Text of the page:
Is There Such a Thing as 'Proper English'?
Fewer grammar is literally no skin off anyone’s cheek.
A new essay in The Wall Street Journal by Oliver Kamm contends fo’ shizzle nope, there ain't no "proper English." I kid: Mr. Kamm wrote his piece in impeccable English. But his thesis is that it’s wrong to insist on standard English. “The grammatical rules invoked by pedants,” he claims, “aren’t real rules of grammar at all.”
What, then, are those misnamed “rules”? Mr. Kamm says they are — “at best” — mere “stylistic conventions.” So the injunction against double negatives is groundless: “I can’t get no satisfaction,” the Rolling Stones lyric, “makes complete grammatical sense.” What about split infinitives? Bring 'em on: English speakers should not be faulted if they opt to boldly go where their snooty ancestors haven’t gone before. Same for using “hopefully” as an adverb modifying a sentence. (Hopefully you will grasp that concept after finishing this sentence.) And there is no problem with saying “between you and I,” when the Grammar Nazis insist on “between you and me.”
Hang loose, English speakers! You’re in the clear as long as your use of the language is consistent with “general usage.” That means you don’t have Mr. Kamm’s blessing for saying “flimmergrintlock bejeebles” (don't Google that) when you are trying to order a chicken sandwich, because no one has ever heard of those terms. And you can be criticized for writing simply “Skippy oh man apocalypse throat” to inform your child’s first grade teacher of a peanut allergy.
On the other hand, go ahead and add a gratuitous apostrophe to “its” when you’re using it as a possessive pronoun, and feel free to subtract one from the contraction. Its no big deal, says Mr. Kamm. Everybody's doing it. Indulge in mispronouncing “nuclear” as “nu-cyu-lar,” George W. Bush style. Use “less” (rather than “fewer”) when you’re talking about items you can count. However many English speakers are still using “fewer” the fuddy-duddy, old-fashioned way, there are less of them every day. And fewer grammar is no skin off anyone’s cheek. Literally.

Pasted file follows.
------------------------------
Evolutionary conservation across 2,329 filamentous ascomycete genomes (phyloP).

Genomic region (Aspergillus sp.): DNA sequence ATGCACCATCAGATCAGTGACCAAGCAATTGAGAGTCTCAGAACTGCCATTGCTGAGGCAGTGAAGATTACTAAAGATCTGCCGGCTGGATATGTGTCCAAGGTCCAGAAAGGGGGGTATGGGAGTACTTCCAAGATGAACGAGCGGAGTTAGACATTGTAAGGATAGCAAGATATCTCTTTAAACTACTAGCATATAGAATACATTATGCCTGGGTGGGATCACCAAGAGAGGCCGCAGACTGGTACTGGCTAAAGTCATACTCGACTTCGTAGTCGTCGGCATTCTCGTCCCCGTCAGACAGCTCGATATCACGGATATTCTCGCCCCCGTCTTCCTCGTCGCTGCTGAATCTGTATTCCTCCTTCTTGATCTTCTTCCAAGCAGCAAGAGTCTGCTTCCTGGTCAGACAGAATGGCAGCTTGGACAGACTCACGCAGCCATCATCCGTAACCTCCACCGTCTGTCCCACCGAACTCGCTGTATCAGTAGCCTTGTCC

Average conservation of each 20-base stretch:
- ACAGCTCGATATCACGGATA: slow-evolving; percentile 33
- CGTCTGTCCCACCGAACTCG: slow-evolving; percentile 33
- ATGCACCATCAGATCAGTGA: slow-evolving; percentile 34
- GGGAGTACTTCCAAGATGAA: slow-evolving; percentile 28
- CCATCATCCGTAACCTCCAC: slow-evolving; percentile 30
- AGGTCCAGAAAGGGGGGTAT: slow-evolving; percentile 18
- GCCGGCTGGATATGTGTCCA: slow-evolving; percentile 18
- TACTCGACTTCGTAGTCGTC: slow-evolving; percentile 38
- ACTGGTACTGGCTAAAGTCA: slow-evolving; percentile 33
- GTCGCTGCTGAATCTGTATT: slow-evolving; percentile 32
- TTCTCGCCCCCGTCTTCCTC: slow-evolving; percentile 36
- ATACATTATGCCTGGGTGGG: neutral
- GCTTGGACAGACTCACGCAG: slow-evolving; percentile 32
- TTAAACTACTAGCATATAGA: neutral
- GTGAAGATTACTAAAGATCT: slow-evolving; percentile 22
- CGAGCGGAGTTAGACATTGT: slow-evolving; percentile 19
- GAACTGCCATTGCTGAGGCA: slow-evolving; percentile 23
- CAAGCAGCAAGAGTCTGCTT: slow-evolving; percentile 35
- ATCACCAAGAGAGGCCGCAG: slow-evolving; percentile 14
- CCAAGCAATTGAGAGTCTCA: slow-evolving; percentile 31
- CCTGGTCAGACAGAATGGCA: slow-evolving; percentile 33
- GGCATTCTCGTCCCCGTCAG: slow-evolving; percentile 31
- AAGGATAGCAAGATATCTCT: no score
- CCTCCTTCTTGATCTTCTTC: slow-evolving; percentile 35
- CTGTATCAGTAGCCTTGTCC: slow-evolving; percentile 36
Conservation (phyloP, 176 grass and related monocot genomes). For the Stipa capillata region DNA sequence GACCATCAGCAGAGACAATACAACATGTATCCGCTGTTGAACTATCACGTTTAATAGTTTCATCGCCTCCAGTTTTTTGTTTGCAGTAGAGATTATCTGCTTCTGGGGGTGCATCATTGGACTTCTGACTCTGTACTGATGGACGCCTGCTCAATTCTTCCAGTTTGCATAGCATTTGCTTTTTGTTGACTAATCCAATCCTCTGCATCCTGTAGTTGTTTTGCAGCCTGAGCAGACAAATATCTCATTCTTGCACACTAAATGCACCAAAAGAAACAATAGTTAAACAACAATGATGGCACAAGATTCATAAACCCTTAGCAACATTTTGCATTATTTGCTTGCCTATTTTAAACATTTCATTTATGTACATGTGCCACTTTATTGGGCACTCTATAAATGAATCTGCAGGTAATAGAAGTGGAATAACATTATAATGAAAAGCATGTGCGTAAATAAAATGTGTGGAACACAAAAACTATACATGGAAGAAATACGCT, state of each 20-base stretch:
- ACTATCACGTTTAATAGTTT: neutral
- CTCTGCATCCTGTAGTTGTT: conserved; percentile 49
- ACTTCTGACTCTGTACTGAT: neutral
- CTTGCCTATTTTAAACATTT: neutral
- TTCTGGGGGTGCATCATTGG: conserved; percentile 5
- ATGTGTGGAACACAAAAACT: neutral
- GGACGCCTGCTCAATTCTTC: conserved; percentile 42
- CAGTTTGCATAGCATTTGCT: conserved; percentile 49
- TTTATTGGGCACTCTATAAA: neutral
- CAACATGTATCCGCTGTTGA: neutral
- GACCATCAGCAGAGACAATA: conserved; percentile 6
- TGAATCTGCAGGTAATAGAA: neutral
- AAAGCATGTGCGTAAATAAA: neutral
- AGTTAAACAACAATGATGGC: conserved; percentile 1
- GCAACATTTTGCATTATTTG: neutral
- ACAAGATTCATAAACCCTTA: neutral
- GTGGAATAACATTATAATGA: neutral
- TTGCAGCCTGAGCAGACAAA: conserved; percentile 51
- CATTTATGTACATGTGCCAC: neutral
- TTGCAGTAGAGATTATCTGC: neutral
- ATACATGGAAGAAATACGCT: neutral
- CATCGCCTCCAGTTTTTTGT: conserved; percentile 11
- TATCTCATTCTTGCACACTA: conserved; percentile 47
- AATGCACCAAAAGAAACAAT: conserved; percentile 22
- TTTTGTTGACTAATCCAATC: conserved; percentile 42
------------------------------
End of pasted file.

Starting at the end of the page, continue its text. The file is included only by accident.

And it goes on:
The point of using language precisely is not to alienate or to stigmatize. It is to communicate clearly and elegantly. Of course there is ample room for diverse “language games,” in Ludwig Wittgenstein’s terms, each with its own grammar and constitutive of its own culture. Every publication has its peculiarities and peccadillos, often enshrined in a style guide explaining exactly how writers should handle everything from titles to jargon to euphemisms. The Economist isn’t aiming to ostracize The New York Times when it calls the conflict from 1939-45 the “second world war” rather than “World War II.” By telling his readers which old-time "bogus" rules they "may" start breaking, Mr. Kamm is, in effect, developing his own sketch for a style guide. In that sense, he is no less of a pedant than anybody else.
Mr. Kamm’s argument relies on what he seems to think is a clear distinction between “rules” and “conventions.” But there is no such bright line. All communities have norms governing how they communicate. Call them rules or call them conventions: you want to be understood by the people you are speaking to or writing for, and you want to be seen as hewing to shared linguistic norms. There are no “laws” of grammar whose violation will land you in jail. The grammar police do not carry billy clubs. But failing to “speak the language” of a community you want to thrive in, or wish to join, will get you nowhere fast. This is why Mr. Kamm’s declaration that “people should not be stigmatized for the way they speak” is so silly. His moralizing is either obvious or wrongheaded: No one should chastise a stranger on the subway for letting a participle dangle, true. But neither should a writing teacher let his students mangle semicolons or flub subject-verb agreement just because everybody's doing it wrong.
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